This is a guest post from India Hill Brown, author of The Forgotten Girl
The Forgotten Girl was inspired by Black history in my hometown of Columbia, South Carolina—specifically, the history of Randolph Cemetery, the first cemetery formally established for the city’s African-American community. In other words, it was a segregated cemetery. Nineteen of Columbia’s African-American men purchased three acres of land from the White cemetery. Prior to this, African-Americans were buried near a river.
After the Great Migration, when the caretakers of Randolph Cemetery moved up North, the cemetery was abandoned. In 1959 the city arranged for bulldozers and a chain-gang to “clear” out the cemetery, destroying some of the burials. Luckily, a woman named Minnie Simmons Williams brought attention to the historical significance of the cemetery and had the process halted.
I have family members buried there – an uncle and a great-aunt. Over the years, my grandmother would take me and my family, telling us that this cemetery was once-segregated. When I first heard this as a child, it puzzled me. Segregation was bad enough, but it happened in cemeteries, too?
The grave markers of my family members sit diagonally from each other, but over time they’ve turned in the ground to where they almost face each other. It was the creepy sort of thing that made me think I could write a ghost story based on a segregated cemetery one day.
It sparked the story of Iris and Daniel in The Forgotten Girl. When playing in the snow, they find the gravesite of a girl named Avery, who happened to be buried an abandoned, segregated cemetery right in their backyard. When Iris and Daniel awaken her spirit, she can’t remember who she is and seeks vengeance for being forgotten.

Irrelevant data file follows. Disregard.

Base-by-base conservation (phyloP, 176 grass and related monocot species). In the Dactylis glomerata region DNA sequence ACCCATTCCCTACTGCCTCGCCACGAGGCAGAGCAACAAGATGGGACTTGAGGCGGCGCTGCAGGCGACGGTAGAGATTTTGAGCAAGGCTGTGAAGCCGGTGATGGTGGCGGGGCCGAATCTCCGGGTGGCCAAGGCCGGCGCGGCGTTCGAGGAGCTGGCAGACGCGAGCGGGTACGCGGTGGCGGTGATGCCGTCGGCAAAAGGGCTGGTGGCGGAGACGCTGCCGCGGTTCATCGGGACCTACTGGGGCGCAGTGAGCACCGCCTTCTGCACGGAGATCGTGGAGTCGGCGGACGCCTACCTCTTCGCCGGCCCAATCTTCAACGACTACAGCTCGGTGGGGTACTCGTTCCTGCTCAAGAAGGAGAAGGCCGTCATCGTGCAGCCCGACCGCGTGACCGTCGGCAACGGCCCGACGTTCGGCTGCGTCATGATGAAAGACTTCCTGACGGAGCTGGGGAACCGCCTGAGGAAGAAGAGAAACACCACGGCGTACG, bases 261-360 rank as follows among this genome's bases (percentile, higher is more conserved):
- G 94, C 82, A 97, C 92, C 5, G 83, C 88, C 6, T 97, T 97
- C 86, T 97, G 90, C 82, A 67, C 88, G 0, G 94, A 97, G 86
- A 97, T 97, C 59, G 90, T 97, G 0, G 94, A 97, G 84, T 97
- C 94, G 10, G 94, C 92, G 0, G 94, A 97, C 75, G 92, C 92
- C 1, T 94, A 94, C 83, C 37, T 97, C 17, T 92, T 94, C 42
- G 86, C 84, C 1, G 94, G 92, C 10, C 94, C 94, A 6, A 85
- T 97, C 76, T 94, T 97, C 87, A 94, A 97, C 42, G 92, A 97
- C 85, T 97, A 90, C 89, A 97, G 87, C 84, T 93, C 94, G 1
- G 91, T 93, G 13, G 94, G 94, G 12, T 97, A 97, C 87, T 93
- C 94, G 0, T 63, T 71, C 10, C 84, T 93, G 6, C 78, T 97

We find out in the story that Avery, although buried and forgotten, had much historical significance to the fictional town of Easaw, North Carolina. In Randolph Cemetery, men with historical significance to Columbia were buried there, including legislators from the Reconstruction Era: Senator Henry Cardozo, Representative John Palmer, Representative Charles McDuffie Wilder, Senator Benjamin Franklin Randolph, and Senator John Lee.
The cemetery itself was named after Benjamin F. Randolph, who served as an assistant superintendent for education in Charleston, establishing schools for free African-Americans. Among other things, he was also a minister, founder of a weekly newspaper for freedman, and writer of the article that authorized the first system of freed public education in the state. After his assassination, he was re-buried in the cemetery that was named after him.
Had this cemetery been cleared out, it’s possible the historical significance of it would’ve been cleared out with it. I am honored to have written a story that touches on a part of history that I once knew nothing about – segregated cemeteries – and what can be lost when they are abandoned.
The Forgotten Girl touches on more, too – the importance of forgiveness, of love, of family, of friendship. Iris struggles with all of these things, as she sees herself getting overlooked in her school just like Avery was. She has to make a choice: Should she, like Avery, focus on revenge, on proving her worth to the very people who are ignoring her? Or should she focus on the things she loves, and wait for the things she desires to come to her? It’s so easy to choose bitterness, anger, and fear. We learn from Iris, Daniel, and even Avery that hope, forgiveness, and faith can sometimes be a little harder, but is worth it in the end.